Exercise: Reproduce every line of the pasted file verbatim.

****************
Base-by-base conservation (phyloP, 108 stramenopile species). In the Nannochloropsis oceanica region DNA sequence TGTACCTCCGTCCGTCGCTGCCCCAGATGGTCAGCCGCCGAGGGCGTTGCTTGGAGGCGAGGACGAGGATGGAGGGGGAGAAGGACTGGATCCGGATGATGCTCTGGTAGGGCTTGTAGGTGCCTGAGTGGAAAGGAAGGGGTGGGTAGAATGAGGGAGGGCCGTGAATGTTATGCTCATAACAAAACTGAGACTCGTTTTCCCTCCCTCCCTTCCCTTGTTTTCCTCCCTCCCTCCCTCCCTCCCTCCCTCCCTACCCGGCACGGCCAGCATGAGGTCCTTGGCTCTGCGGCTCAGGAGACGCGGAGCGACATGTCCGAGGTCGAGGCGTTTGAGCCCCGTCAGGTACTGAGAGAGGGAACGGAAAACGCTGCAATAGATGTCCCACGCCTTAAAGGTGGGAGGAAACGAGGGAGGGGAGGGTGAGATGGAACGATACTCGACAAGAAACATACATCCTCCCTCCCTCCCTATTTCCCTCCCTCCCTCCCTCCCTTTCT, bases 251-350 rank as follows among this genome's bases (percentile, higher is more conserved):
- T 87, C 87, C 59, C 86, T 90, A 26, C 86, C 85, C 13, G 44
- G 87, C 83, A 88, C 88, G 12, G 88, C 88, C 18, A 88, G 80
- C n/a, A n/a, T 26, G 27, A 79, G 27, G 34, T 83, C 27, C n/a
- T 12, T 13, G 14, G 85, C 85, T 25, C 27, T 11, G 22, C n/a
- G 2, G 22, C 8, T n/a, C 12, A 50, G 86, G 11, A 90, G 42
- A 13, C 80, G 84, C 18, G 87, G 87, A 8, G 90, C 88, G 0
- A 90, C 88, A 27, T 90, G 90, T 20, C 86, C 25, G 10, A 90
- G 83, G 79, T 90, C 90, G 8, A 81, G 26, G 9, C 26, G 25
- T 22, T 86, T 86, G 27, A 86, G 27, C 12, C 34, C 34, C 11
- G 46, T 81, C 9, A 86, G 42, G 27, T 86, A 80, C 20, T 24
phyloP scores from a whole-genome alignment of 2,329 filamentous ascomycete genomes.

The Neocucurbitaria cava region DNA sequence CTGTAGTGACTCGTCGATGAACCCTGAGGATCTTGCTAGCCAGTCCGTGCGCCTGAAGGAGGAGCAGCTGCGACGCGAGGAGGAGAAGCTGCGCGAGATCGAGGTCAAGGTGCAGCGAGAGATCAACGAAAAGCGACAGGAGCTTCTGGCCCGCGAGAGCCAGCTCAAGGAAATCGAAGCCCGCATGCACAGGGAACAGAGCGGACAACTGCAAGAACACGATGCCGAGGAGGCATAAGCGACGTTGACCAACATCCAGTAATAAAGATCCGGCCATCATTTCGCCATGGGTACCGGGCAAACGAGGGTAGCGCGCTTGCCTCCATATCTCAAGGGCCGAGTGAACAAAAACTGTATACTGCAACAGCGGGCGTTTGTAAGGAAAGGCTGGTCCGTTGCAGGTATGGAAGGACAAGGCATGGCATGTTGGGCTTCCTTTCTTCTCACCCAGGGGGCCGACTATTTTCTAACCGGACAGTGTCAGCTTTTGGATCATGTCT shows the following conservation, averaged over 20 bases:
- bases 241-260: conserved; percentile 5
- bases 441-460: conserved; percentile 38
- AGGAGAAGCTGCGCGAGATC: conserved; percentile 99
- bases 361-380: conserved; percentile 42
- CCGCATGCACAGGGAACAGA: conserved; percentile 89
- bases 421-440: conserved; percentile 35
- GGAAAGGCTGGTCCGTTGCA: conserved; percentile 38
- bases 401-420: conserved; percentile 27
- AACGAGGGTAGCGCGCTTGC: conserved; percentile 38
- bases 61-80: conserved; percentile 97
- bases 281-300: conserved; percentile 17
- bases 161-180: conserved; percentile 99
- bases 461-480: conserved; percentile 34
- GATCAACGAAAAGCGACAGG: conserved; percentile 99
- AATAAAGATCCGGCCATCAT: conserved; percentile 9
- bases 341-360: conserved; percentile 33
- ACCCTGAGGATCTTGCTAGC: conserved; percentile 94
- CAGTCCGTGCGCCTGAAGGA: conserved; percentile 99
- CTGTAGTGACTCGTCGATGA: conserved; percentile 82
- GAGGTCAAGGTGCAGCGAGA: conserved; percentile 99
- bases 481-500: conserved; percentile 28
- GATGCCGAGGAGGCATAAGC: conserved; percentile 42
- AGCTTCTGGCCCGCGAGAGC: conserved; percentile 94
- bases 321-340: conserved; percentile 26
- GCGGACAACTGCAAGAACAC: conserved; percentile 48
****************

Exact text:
Base-by-base conservation (phyloP, 108 stramenopile species). In the Nannochloropsis oceanica region DNA sequence TGTACCTCCGTCCGTCGCTGCCCCAGATGGTCAGCCGCCGAGGGCGTTGCTTGGAGGCGAGGACGAGGATGGAGGGGGAGAAGGACTGGATCCGGATGATGCTCTGGTAGGGCTTGTAGGTGCCTGAGTGGAAAGGAAGGGGTGGGTAGAATGAGGGAGGGCCGTGAATGTTATGCTCATAACAAAACTGAGACTCGTTTTCCCTCCCTCCCTTCCCTTGTTTTCCTCCCTCCCTCCCTCCCTCCCTCCCTCCCTACCCGGCACGGCCAGCATGAGGTCCTTGGCTCTGCGGCTCAGGAGACGCGGAGCGACATGTCCGAGGTCGAGGCGTTTGAGCCCCGTCAGGTACTGAGAGAGGGAACGGAAAACGCTGCAATAGATGTCCCACGCCTTAAAGGTGGGAGGAAACGAGGGAGGGGAGGGTGAGATGGAACGATACTCGACAAGAAACATACATCCTCCCTCCCTCCCTATTTCCCTCCCTCCCTCCCTCCCTTTCT, bases 251-350 rank as follows among this genome's bases (percentile, higher is more conserved):
- T 87, C 87, C 59, C 86, T 90, A 26, C 86, C 85, C 13, G 44
- G 87, C 83, A 88, C 88, G 12, G 88, C 88, C 18, A 88, G 80
- C n/a, A n/a, T 26, G 27, A 79, G 27, G 34, T 83, C 27, C n/a
- T 12, T 13, G 14, G 85, C 85, T 25, C 27, T 11, G 22, C n/a
- G 2, G 22, C 8, T n/a, C 12, A 50, G 86, G 11, A 90, G 42
- A 13, C 80, G 84, C 18, G 87, G 87, A 8, G 90, C 88, G 0
- A 90, C 88, A 27, T 90, G 90, T 20, C 86, C 25, G 10, A 90
- G 83, G 79, T 90, C 90, G 8, A 81, G 26, G 9, C 26, G 25
- T 22, T 86, T 86, G 27, A 86, G 27, C 12, C 34, C 34, C 11
- G 46, T 81, C 9, A 86, G 42, G 27, T 86, A 80, C 20, T 24
phyloP scores from a whole-genome alignment of 2,329 filamentous ascomycete genomes.

The Neocucurbitaria cava region DNA sequence CTGTAGTGACTCGTCGATGAACCCTGAGGATCTTGCTAGCCAGTCCGTGCGCCTGAAGGAGGAGCAGCTGCGACGCGAGGAGGAGAAGCTGCGCGAGATCGAGGTCAAGGTGCAGCGAGAGATCAACGAAAAGCGACAGGAGCTTCTGGCCCGCGAGAGCCAGCTCAAGGAAATCGAAGCCCGCATGCACAGGGAACAGAGCGGACAACTGCAAGAACACGATGCCGAGGAGGCATAAGCGACGTTGACCAACATCCAGTAATAAAGATCCGGCCATCATTTCGCCATGGGTACCGGGCAAACGAGGGTAGCGCGCTTGCCTCCATATCTCAAGGGCCGAGTGAACAAAAACTGTATACTGCAACAGCGGGCGTTTGTAAGGAAAGGCTGGTCCGTTGCAGGTATGGAAGGACAAGGCATGGCATGTTGGGCTTCCTTTCTTCTCACCCAGGGGGCCGACTATTTTCTAACCGGACAGTGTCAGCTTTTGGATCATGTCT shows the following conservation, averaged over 20 bases:
- bases 241-260: conserved; percentile 5
- bases 441-460: conserved; percentile 38
- AGGAGAAGCTGCGCGAGATC: conserved; percentile 99
- bases 361-380: conserved; percentile 42
- CCGCATGCACAGGGAACAGA: conserved; percentile 89
- bases 421-440: conserved; percentile 35
- GGAAAGGCTGGTCCGTTGCA: conserved; percentile 38
- bases 401-420: conserved; percentile 27
- AACGAGGGTAGCGCGCTTGC: conserved; percentile 38
- bases 61-80: conserved; percentile 97
- bases 281-300: conserved; percentile 17
- bases 161-180: conserved; percentile 99
- bases 461-480: conserved; percentile 34
- GATCAACGAAAAGCGACAGG: conserved; percentile 99
- AATAAAGATCCGGCCATCAT: conserved; percentile 9
- bases 341-360: conserved; percentile 33
- ACCCTGAGGATCTTGCTAGC: conserved; percentile 94
- CAGTCCGTGCGCCTGAAGGA: conserved; percentile 99
- CTGTAGTGACTCGTCGATGA: conserved; percentile 82
- GAGGTCAAGGTGCAGCGAGA: conserved; percentile 99
- bases 481-500: conserved; percentile 28
- GATGCCGAGGAGGCATAAGC: conserved; percentile 42
- AGCTTCTGGCCCGCGAGAGC: conserved; percentile 94
- bases 321-340: conserved; percentile 26
- GCGGACAACTGCAAGAACAC: conserved; percentile 48